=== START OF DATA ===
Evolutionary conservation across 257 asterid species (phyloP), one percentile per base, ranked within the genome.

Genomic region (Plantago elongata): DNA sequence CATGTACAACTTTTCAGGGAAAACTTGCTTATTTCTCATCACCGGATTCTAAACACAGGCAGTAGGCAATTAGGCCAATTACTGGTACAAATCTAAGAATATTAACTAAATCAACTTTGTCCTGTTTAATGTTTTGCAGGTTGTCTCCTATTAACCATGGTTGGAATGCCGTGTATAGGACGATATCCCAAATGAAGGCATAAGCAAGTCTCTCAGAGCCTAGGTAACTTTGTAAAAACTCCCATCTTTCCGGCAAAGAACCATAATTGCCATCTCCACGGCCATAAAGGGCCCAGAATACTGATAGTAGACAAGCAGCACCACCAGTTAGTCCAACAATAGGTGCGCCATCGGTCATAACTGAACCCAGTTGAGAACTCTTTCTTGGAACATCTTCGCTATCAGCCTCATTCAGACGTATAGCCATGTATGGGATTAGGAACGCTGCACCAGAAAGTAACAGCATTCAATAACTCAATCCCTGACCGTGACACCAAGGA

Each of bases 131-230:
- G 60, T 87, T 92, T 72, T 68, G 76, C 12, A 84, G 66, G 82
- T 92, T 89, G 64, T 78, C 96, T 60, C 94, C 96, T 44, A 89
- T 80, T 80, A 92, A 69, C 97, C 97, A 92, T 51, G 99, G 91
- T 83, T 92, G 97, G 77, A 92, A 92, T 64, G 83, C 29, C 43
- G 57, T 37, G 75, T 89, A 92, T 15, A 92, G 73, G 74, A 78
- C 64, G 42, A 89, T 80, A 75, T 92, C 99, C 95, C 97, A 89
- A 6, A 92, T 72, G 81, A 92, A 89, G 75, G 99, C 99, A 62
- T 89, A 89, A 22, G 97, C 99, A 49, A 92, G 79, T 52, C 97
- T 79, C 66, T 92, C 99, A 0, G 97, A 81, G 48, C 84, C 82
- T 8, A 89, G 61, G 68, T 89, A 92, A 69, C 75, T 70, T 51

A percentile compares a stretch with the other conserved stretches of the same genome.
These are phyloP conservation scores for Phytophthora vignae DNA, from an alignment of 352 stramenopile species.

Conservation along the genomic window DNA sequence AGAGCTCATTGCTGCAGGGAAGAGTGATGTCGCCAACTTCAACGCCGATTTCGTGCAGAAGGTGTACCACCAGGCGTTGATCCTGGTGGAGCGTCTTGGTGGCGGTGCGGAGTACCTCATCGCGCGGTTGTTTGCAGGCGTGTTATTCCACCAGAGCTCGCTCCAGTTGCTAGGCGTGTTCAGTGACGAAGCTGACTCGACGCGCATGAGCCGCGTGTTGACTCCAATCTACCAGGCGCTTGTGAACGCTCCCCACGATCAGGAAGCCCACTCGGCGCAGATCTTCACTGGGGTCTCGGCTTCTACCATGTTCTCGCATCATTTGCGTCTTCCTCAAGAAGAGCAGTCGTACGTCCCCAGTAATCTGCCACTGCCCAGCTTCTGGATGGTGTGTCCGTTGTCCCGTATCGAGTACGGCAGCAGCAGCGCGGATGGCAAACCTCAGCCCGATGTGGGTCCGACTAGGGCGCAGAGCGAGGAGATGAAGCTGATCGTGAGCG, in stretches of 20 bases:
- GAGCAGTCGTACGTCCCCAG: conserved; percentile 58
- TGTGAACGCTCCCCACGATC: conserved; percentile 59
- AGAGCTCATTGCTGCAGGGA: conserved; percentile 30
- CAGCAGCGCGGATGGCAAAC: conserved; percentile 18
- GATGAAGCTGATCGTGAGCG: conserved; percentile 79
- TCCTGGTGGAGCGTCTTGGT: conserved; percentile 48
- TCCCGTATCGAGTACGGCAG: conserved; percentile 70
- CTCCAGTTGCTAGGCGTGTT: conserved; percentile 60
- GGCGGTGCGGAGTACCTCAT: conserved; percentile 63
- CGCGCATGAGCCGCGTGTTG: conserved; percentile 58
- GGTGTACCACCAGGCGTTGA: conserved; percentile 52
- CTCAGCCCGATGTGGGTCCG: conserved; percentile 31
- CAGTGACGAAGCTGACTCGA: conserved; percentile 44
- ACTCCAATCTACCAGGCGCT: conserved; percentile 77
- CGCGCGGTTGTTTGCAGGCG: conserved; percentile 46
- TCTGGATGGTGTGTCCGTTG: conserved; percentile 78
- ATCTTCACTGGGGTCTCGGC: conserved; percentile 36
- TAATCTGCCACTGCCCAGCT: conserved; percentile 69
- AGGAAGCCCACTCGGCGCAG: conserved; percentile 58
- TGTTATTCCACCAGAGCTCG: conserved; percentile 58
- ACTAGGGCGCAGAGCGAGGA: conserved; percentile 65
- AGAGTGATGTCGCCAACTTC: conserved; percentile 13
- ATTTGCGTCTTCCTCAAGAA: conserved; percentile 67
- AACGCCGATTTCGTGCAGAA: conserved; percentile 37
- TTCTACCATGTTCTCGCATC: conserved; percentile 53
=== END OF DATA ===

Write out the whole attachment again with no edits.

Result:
Evolutionary conservation across 257 asterid species (phyloP), one percentile per base, ranked within the genome.

Genomic region (Plantago elongata): DNA sequence CATGTACAACTTTTCAGGGAAAACTTGCTTATTTCTCATCACCGGATTCTAAACACAGGCAGTAGGCAATTAGGCCAATTACTGGTACAAATCTAAGAATATTAACTAAATCAACTTTGTCCTGTTTAATGTTTTGCAGGTTGTCTCCTATTAACCATGGTTGGAATGCCGTGTATAGGACGATATCCCAAATGAAGGCATAAGCAAGTCTCTCAGAGCCTAGGTAACTTTGTAAAAACTCCCATCTTTCCGGCAAAGAACCATAATTGCCATCTCCACGGCCATAAAGGGCCCAGAATACTGATAGTAGACAAGCAGCACCACCAGTTAGTCCAACAATAGGTGCGCCATCGGTCATAACTGAACCCAGTTGAGAACTCTTTCTTGGAACATCTTCGCTATCAGCCTCATTCAGACGTATAGCCATGTATGGGATTAGGAACGCTGCACCAGAAAGTAACAGCATTCAATAACTCAATCCCTGACCGTGACACCAAGGA

Each of bases 131-230:
- G 60, T 87, T 92, T 72, T 68, G 76, C 12, A 84, G 66, G 82
- T 92, T 89, G 64, T 78, C 96, T 60, C 94, C 96, T 44, A 89
- T 80, T 80, A 92, A 69, C 97, C 97, A 92, T 51, G 99, G 91
- T 83, T 92, G 97, G 77, A 92, A 92, T 64, G 83, C 29, C 43
- G 57, T 37, G 75, T 89, A 92, T 15, A 92, G 73, G 74, A 78
- C 64, G 42, A 89, T 80, A 75, T 92, C 99, C 95, C 97, A 89
- A 6, A 92, T 72, G 81, A 92, A 89, G 75, G 99, C 99, A 62
- T 89, A 89, A 22, G 97, C 99, A 49, A 92, G 79, T 52, C 97
- T 79, C 66, T 92, C 99, A 0, G 97, A 81, G 48, C 84, C 82
- T 8, A 89, G 61, G 68, T 89, A 92, A 69, C 75, T 70, T 51

A percentile compares a stretch with the other conserved stretches of the same genome.
These are phyloP conservation scores for Phytophthora vignae DNA, from an alignment of 352 stramenopile species.

Conservation along the genomic window DNA sequence AGAGCTCATTGCTGCAGGGAAGAGTGATGTCGCCAACTTCAACGCCGATTTCGTGCAGAAGGTGTACCACCAGGCGTTGATCCTGGTGGAGCGTCTTGGTGGCGGTGCGGAGTACCTCATCGCGCGGTTGTTTGCAGGCGTGTTATTCCACCAGAGCTCGCTCCAGTTGCTAGGCGTGTTCAGTGACGAAGCTGACTCGACGCGCATGAGCCGCGTGTTGACTCCAATCTACCAGGCGCTTGTGAACGCTCCCCACGATCAGGAAGCCCACTCGGCGCAGATCTTCACTGGGGTCTCGGCTTCTACCATGTTCTCGCATCATTTGCGTCTTCCTCAAGAAGAGCAGTCGTACGTCCCCAGTAATCTGCCACTGCCCAGCTTCTGGATGGTGTGTCCGTTGTCCCGTATCGAGTACGGCAGCAGCAGCGCGGATGGCAAACCTCAGCCCGATGTGGGTCCGACTAGGGCGCAGAGCGAGGAGATGAAGCTGATCGTGAGCG, in stretches of 20 bases:
- GAGCAGTCGTACGTCCCCAG: conserved; percentile 58
- TGTGAACGCTCCCCACGATC: conserved; percentile 59
- AGAGCTCATTGCTGCAGGGA: conserved; percentile 30
- CAGCAGCGCGGATGGCAAAC: conserved; percentile 18
- GATGAAGCTGATCGTGAGCG: conserved; percentile 79
- TCCTGGTGGAGCGTCTTGGT: conserved; percentile 48
- TCCCGTATCGAGTACGGCAG: conserved; percentile 70
- CTCCAGTTGCTAGGCGTGTT: conserved; percentile 60
- GGCGGTGCGGAGTACCTCAT: conserved; percentile 63
- CGCGCATGAGCCGCGTGTTG: conserved; percentile 58
- GGTGTACCACCAGGCGTTGA: conserved; percentile 52
- CTCAGCCCGATGTGGGTCCG: conserved; percentile 31
- CAGTGACGAAGCTGACTCGA: conserved; percentile 44
- ACTCCAATCTACCAGGCGCT: conserved; percentile 77
- CGCGCGGTTGTTTGCAGGCG: conserved; percentile 46
- TCTGGATGGTGTGTCCGTTG: conserved; percentile 78
- ATCTTCACTGGGGTCTCGGC: conserved; percentile 36
- TAATCTGCCACTGCCCAGCT: conserved; percentile 69
- AGGAAGCCCACTCGGCGCAG: conserved; percentile 58
- TGTTATTCCACCAGAGCTCG: conserved; percentile 58
- ACTAGGGCGCAGAGCGAGGA: conserved; percentile 65
- AGAGTGATGTCGCCAACTTC: conserved; percentile 13
- ATTTGCGTCTTCCTCAAGAA: conserved; percentile 67
- AACGCCGATTTCGTGCAGAA: conserved; percentile 37
- TTCTACCATGTTCTCGCATC: conserved; percentile 53